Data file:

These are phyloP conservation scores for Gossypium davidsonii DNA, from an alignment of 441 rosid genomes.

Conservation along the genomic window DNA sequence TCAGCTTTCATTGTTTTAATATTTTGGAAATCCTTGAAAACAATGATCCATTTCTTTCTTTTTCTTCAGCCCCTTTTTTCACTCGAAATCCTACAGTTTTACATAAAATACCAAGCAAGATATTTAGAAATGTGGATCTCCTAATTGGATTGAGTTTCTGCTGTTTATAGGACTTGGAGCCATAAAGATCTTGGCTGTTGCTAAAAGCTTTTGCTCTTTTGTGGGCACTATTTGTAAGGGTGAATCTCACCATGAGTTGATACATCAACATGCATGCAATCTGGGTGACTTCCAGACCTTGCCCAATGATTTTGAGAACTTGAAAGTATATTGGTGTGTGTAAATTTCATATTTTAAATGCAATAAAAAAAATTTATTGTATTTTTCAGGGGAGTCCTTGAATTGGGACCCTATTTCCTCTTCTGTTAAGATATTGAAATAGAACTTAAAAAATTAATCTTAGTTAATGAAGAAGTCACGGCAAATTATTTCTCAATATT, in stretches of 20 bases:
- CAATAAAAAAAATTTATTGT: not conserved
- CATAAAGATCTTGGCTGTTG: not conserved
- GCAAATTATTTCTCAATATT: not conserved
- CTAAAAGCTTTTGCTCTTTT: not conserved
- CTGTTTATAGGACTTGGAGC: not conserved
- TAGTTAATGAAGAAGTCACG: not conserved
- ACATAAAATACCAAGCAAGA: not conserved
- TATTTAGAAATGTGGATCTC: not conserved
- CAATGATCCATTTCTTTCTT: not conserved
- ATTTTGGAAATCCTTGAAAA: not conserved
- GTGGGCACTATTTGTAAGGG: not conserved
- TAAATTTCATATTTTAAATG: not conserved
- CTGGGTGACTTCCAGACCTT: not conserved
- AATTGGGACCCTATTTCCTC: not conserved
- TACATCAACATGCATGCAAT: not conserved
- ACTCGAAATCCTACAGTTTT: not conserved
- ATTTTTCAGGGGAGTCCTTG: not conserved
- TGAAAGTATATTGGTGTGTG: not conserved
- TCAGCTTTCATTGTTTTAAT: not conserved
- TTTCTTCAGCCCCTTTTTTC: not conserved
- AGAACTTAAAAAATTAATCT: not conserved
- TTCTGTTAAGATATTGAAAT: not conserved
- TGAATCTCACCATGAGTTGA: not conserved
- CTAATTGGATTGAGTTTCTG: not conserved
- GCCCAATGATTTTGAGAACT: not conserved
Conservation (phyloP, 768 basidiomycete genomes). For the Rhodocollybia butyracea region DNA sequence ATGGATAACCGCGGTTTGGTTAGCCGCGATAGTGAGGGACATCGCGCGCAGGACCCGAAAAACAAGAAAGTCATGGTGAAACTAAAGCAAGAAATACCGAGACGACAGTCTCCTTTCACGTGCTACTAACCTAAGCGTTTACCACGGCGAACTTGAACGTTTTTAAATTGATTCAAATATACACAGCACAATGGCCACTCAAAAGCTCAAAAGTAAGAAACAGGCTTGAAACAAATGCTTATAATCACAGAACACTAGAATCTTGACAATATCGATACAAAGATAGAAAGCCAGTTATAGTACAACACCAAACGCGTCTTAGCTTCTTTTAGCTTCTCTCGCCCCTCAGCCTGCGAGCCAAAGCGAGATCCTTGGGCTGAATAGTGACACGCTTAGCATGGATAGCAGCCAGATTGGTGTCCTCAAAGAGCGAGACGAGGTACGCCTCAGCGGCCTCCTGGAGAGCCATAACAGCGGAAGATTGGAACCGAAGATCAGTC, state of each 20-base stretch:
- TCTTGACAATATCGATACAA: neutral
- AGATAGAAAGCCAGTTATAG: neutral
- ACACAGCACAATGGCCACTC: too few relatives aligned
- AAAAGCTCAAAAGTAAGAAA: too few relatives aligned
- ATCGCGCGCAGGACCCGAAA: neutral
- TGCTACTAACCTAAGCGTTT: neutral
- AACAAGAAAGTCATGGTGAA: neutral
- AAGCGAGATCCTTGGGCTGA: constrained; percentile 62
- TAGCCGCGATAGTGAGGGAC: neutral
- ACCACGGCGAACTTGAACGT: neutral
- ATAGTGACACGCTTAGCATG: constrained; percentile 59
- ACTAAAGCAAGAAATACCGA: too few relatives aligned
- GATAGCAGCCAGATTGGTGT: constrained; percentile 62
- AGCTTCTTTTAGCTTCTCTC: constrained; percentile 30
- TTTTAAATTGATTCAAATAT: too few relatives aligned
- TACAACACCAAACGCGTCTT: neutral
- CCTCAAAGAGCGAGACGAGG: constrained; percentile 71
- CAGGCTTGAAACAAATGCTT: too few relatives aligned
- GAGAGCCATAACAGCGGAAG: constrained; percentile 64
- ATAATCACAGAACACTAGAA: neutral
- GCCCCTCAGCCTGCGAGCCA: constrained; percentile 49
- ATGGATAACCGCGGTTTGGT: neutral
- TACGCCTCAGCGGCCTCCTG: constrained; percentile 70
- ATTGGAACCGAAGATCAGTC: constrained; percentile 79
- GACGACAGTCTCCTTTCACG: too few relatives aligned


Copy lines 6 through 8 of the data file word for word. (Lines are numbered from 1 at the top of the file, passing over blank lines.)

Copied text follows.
- CTAAAAGCTTTTGCTCTTTT: not conserved
- CTGTTTATAGGACTTGGAGC: not conserved
- TAGTTAATGAAGAAGTCACG: not conserved